State-owned Uzbekneftegaz (UNG), an oil and gas producer, is marketing its debut USD-denominated eurobond with a tenor of five and/or 10 years, according to preliminary deal terms unveiled by VTB Capital.
UNG to date controls around 50% of hydrocarbon deposits in Uzbekistan. In 2020, UNG accounted for 67% of Uzbekistan’s gas extraction and generated 85% of the country’s electric power, contributing 3.5% of Uzbekistan’s GDP. The company’s production (33.1bn cubic metres (bcm) of natural gas and 1.6mn tonnes of liquid hydrocarbons in 2020) has been on a downtrend in recent years, reflecting a lack of investment in exploration in the past.
Fitch and S&P rated UNG on par with Uzbekistan’s sovereign rating (i.e. at BB- with a ‘Stable’ outlook), thanks to the issuer’s strong ties with the state. Among other things, the state support for the company is reflected in state-debt guarantees, covering some 80% of the issuer’s total debt at YE20, and the practice of debt to equity swaps, which reduced UNG’s total debt by $1.7bn in 2020 to $3.3bn. Fixed gas tariffs constrain the company's financial performance.
Based on the 1H21 results, UNG generated LTM Ebitda of almost $1bn on revenues of $2.2bn. About 85-95% of the issuer’s Ebitda comes from natural gas sales, which are realised domestically (UNG does not export gas) at a low fixed tariff (USD 23/kcm), since the company fulfills a social function for the local economy. The issuer’s margin support comes from low upstream costs, sizeable production and integration into chemicals and refining.
UNG was 3.3x leveraged at the end of 1H21, while its net leverage ratio has not dropped below 3x in the past four years. Apart from heavy exploration capex, since 2019, UNG has been involved in several large-scale investment projects (for a total cost of ~$5.5bn), namely the construction of a gas-to-liquids (GTL) plant and the expansion of the Shurtan gas chemical complex (GCC), which the company is financing via new debt. These sizeable investments have led to UNG’s FCF generation being negative in recent years.
The rating agencies estimate that once completed (GTL by YE21 and GCC in 2023- 24), the projects might increase the company’s Ebitda by more than 50% and contribute to the issuer’s deleveraging. During an investor call, UNG’s management indicated the company’s net leverage ratio target of 2.5x, which it plans to achieve with new assets coming on stream.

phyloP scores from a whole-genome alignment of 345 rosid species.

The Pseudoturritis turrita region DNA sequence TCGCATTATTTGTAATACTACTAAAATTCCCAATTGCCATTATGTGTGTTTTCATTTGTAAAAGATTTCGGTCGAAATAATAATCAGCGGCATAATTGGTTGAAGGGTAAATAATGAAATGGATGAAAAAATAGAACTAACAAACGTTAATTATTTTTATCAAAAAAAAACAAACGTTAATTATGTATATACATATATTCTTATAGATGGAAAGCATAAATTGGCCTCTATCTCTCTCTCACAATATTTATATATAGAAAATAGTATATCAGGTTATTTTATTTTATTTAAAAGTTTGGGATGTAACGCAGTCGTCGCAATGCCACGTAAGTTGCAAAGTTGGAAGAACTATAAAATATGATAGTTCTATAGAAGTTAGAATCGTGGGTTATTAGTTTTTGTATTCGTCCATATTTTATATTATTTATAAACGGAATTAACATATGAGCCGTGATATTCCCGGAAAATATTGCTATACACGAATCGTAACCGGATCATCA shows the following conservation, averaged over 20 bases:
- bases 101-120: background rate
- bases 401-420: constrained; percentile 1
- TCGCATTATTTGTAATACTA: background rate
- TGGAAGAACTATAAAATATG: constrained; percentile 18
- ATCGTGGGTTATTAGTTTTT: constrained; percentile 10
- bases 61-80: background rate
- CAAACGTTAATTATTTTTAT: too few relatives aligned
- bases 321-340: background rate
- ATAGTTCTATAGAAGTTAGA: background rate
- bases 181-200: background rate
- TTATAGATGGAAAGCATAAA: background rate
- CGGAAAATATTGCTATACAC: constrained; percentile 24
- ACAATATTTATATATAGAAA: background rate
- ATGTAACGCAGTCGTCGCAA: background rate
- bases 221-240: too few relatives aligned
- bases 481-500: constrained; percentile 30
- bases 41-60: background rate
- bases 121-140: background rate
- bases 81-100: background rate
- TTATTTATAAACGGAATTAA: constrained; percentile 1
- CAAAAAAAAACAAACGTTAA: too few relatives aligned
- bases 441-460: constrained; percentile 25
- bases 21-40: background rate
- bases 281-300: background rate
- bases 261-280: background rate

UNG’s total debt portfolio stood at $3.6bn as of the end of 1H21, comprising of banking debt with the bulk of it denominated in USD (79%) and EUR (13%). The issuer’s average cost of debt was 3.61% as of YE20 (3.40% for the USD-denominated debt). UNG’s local debt maturity peaks in 2022 (~$1bn). According to the deal prospectus, the company intends to devote almost $0.6bn of the proceeds raised from the eurobond placement towards refinancing its current indebtedness, while the remainder is to be used for general corporate purposes (including capex financing).
In late 2020, the Uzbek government included UNG in its privatisation programme, meaning that the company’s IPO could be on the table during the next few years. The state is considering selling up to 25% of UNG. VTB said that it was not considering a partial privatisation (with the state retaining control) as a negative credit development for UNG. The potentially lower government support for the company post-IPO could weaken the issuer’s credit profile and, to a certain extent, threaten its credit ratings.
UNG’s debut eurobonds are to be issued under English Law in the RegS and 144A formats, and rank as a senior unsecured obligation of the company. Based on the preliminary deal terms, there is the possibility of a double-tranche transaction (five and 10 years), while the total size of the offering is likely to exceed $0.6bn (VTB estimates it at up to $1bn), considering the company’s declared refinancing plans for raised proceeds.
The pricing of the debut UNG eurobonds, according to VTB, is likely to go through the prism of yield levels currently formed by Uzbekistan’s sovereign curve, which appear to be the most suitable benchmark, and additionally, the so far sole outstanding corporate bond out of Uzbekistan: UZAMTS 26 (YTM 5.2%) of UzAuto Motors (another of the country’s quasi-sovereign borrowers, rated a notch lower than UNG).
“With the current yield curve positioning of Uzbekistan and the country’s QSissues, we see UNG’s 5Y tenor bond pricing within the range of 3.9 – 4.4% (mid swaps + ~275 – 325bp), which suggests a ~50-100bp yield premium relative to Uzbekistan’s sovereign curve. That is mostly in line with the spread levels to sovereign at which other CIS O&G majors are currently trading,” the investment bank concluded.
For UNG’s 10Y tranche bond, the estimate is 4.7-5.2% (mid swaps +~320-370bp).
According to a resolution of the government, the eurobond listing is set to take place by the end of this month.